Voters on both the left and the right often claim that there is no difference between the Democratic and Republican Parties, and of course that isn’t true. There’s a big difference between Elena Kagan and Antonin Scalia, for one thing. But there may be more to this argument than you think.
Democrats now depend as much on affluent voters as on low-income voters. Democrats represent a majority of the richest congressional districts, and the party’s elected officials are more responsive to the policy agenda of the well-to-do than to average voters. The party and its candidates have come to rely on the elite 0.01 percent of the voting age population for a quarter of their financial backing and on large donors for another quarter.
The gulf between the two parties on socially fraught issues like abortion, immigration, same-sex marriage and voting rights remains vast. On economic issues, however, the Democratic Party has inched closer to the policy positions of conservatives, stepping back from championing the needs of working men and women, of the unemployed and of the so-called underclass.
In this respect, the Democratic Party and its elected officials have come to resemble their Republican counterparts far more than the public focus on polarization would lead you to expect. The current popularity of Bernie Sanders and his presidential candidacy notwithstanding, the mainstream of the Democratic Party supports centrist positions ranging from expanded free trade to stricter control of the government budget to time limits on welfare for the poor.
“Both Republicans and many Democrats have experienced an ideological shift toward acceptance of a form of free market capitalism which, among other characteristics, offers less support for government provision of transfers, lower marginal tax rates for those with high incomes, and deregulation of a number of industries,” the political scientists Adam Bonica, Nolan McCarty, Keith Poole and Howard Rosenthal write in a 2014 essay titled “Why Hasn’t Democracy Slowed Rising Inequality?”
The authors, from Stanford, Princeton, the University of Georgia and N.Y.U., respectively, go on to note that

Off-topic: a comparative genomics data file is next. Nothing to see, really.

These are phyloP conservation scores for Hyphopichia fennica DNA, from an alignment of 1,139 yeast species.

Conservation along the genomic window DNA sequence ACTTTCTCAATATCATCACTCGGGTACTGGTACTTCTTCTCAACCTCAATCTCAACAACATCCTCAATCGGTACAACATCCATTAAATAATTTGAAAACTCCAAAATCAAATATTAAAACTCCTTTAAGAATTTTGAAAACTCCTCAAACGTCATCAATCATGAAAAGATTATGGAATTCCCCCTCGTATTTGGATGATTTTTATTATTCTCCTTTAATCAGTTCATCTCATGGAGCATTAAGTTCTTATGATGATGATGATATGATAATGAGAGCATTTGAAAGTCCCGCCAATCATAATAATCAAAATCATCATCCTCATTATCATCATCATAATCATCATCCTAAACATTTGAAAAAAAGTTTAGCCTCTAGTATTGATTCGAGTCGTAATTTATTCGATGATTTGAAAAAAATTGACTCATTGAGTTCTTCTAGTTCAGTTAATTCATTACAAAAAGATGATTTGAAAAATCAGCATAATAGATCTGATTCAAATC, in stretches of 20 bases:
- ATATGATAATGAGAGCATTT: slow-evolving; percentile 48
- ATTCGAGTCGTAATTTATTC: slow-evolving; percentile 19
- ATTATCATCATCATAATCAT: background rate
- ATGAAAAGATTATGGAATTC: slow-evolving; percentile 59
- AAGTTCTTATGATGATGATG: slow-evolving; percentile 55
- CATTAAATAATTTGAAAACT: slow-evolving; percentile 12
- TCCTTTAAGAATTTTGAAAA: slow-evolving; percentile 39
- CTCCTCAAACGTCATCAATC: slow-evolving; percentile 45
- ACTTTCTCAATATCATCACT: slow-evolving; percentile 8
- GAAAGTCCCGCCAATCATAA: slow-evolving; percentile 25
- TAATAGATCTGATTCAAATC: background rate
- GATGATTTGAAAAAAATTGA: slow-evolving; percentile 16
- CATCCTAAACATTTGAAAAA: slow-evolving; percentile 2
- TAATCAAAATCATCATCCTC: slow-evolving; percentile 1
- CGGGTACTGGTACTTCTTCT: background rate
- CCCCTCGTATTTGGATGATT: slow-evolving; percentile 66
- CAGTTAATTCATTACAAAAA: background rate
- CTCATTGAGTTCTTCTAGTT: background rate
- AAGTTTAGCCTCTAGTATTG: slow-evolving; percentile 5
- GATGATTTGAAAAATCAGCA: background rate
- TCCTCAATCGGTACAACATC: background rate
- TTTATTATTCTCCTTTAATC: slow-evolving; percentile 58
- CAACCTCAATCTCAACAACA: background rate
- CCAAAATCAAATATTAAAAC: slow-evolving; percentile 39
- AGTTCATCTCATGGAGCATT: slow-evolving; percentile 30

the Democratic agenda has shifted away from general social welfare to policies that target ascriptive identities of race, ethnicity, gender and sexual orientation.
The structural forces changing the character of the Democratic Party appear in voting patterns and in the altered partisan allegiance of the professional classes and of the very rich.
Nowhere is this trend more apparent than in the changing pattern of campaign contributions. In September, Bonica and Rosenthal completed an additional study, “The Wealth Elasticity of Political Contributions by the Forbes 400,” that demonstrates a substantial increase in campaign donations from the very wealthy to Democrats.
Between 1982 and 2012, the Republican share of contributions from the Forbes 400 has been steadily falling, to 59 percent from 68 percent. As membership in the Forbes 400 changes, this trend will accelerate because new members are more likely to direct their money to Democrats than the old members are, Rosenthal wrote me in an email: “Larry Page and Sergey Brin — co-founders of Google — are quintessential new money Democrats.”
In their 2014 paper, Bonica, McCarty, Rosenthal and Poole tracked the sources of money flowing to Democratic candidates and parties from 1980 to 2012. As the accompanying charts show, they found that the share of contributions to Democrats from the top 0.01 percent of adults — a much larger share of the population than the Forbes 400 list — has grown from about 7 percent of total campaign contributions in 1980 to more than 25 percent of contributions in 2012. The same pattern is visible among Republicans, where the growth of fundraising dependence on the superrich has been moving along the same trajectory.